Written by: Gary Dolzall
The incomparable and majestic Alaska Railroad is coming soon to Train Simulator!
Across the entire globe, there are precious few demonstrations of railroading more majestic, more challenging, and more memorable than the remarkable Alaska Railroad – and soon, the southern portion of this incomparable rail line will be coming to Train Simulator with the Alaska Railroad – Seward to Anchorage route!
Created through the Dovetail Games Partner Programme by Train & Drivers with masterful contributions by Jonathan Lewis (of Milepost Simulations) and Michael Stephan (of the VNHRR team), the upcoming Train Simulator Alaska Railroad – Seward to Anchorage route will include the Alaska Railroad’s artery from Anchorage via Portage to Seward (114 route miles) as well as the important ARR line from Portage (Whittier Junction) to Whittier, Alaska (12 route miles). As an engineer of the upcoming route, you’ll have the opportunity to take the throttle of ARR’s powerful Electro-Motive SD70MACs and versatile EMD GP38-2s, working duties ranging from lugging massive unit coal trains and manifests over the Kenai Mountains to extensive switching activities at Anchorage and the busy deep-water ports of Seward and Whittier.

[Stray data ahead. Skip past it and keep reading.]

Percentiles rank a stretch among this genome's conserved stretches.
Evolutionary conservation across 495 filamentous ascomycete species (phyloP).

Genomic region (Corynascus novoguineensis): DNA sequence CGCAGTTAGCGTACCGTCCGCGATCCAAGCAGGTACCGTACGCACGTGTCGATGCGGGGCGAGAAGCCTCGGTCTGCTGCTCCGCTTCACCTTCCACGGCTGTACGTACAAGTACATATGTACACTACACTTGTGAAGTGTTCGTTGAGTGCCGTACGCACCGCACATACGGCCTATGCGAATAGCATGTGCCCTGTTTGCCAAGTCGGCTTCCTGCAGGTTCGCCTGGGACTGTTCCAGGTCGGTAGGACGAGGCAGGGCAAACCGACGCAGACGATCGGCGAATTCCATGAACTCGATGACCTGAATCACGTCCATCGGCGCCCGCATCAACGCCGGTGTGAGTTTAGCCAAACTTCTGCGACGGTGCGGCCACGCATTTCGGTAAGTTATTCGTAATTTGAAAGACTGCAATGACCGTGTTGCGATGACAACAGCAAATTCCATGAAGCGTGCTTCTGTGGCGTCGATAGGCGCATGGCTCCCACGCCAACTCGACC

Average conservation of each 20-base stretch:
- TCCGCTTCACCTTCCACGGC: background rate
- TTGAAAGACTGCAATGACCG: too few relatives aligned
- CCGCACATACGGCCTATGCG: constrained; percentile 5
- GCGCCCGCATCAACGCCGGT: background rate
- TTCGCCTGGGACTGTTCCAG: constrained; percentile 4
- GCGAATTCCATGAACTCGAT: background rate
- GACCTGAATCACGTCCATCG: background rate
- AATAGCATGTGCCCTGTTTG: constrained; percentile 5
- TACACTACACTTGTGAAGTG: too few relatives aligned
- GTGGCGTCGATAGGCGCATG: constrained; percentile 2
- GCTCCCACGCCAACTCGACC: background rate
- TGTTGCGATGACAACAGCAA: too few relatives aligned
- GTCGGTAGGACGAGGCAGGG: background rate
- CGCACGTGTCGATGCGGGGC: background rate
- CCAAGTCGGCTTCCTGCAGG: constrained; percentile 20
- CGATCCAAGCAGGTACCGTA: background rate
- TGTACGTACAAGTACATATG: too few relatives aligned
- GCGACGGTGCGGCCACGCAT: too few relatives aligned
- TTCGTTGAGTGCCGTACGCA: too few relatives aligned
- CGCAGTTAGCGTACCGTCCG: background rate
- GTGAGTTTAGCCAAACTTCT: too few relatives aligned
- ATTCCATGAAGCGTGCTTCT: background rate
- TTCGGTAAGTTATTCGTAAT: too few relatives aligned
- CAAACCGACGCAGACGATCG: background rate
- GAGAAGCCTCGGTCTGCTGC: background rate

Over the coming weeks here at Train-Simulator.com, we’ll be taking a close look at the Alaska Railroad and the upcoming Train Simulator Alaska Railroad – Seward to Anchorage route, with coverage of the line’s history, features, operations, and equipment. Let’s begin by recalling the history of this extraordinary enterprise that came to be known as “Uncle Sam’s Railroad.”
The motto of the state of Alaska today reads “North to the Future,” and surely similar aspirations were in the minds of the group of entrepreneurs more than a century ago who, in 1902, formed the Alaska Central Railway with the goal of building a standard-gauge line from Seward, on the waters of Resurrection Bay, into the vast and untapped Alaska interior. Facing the mountainous rigors of the Kenai Peninsula, the Alaska Central began construction in 1903 and built 51 miles of railroad, but before the decade was out, the company succumbed to bankruptcy. Re-organized as the Alaska Northern Railway, the rail line was soon extended to Kern Creek, 71 miles from Seward and on the shores of the Turnagain Arm of Cook Inlet. Then the United States government – “Uncle Sam” – came calling.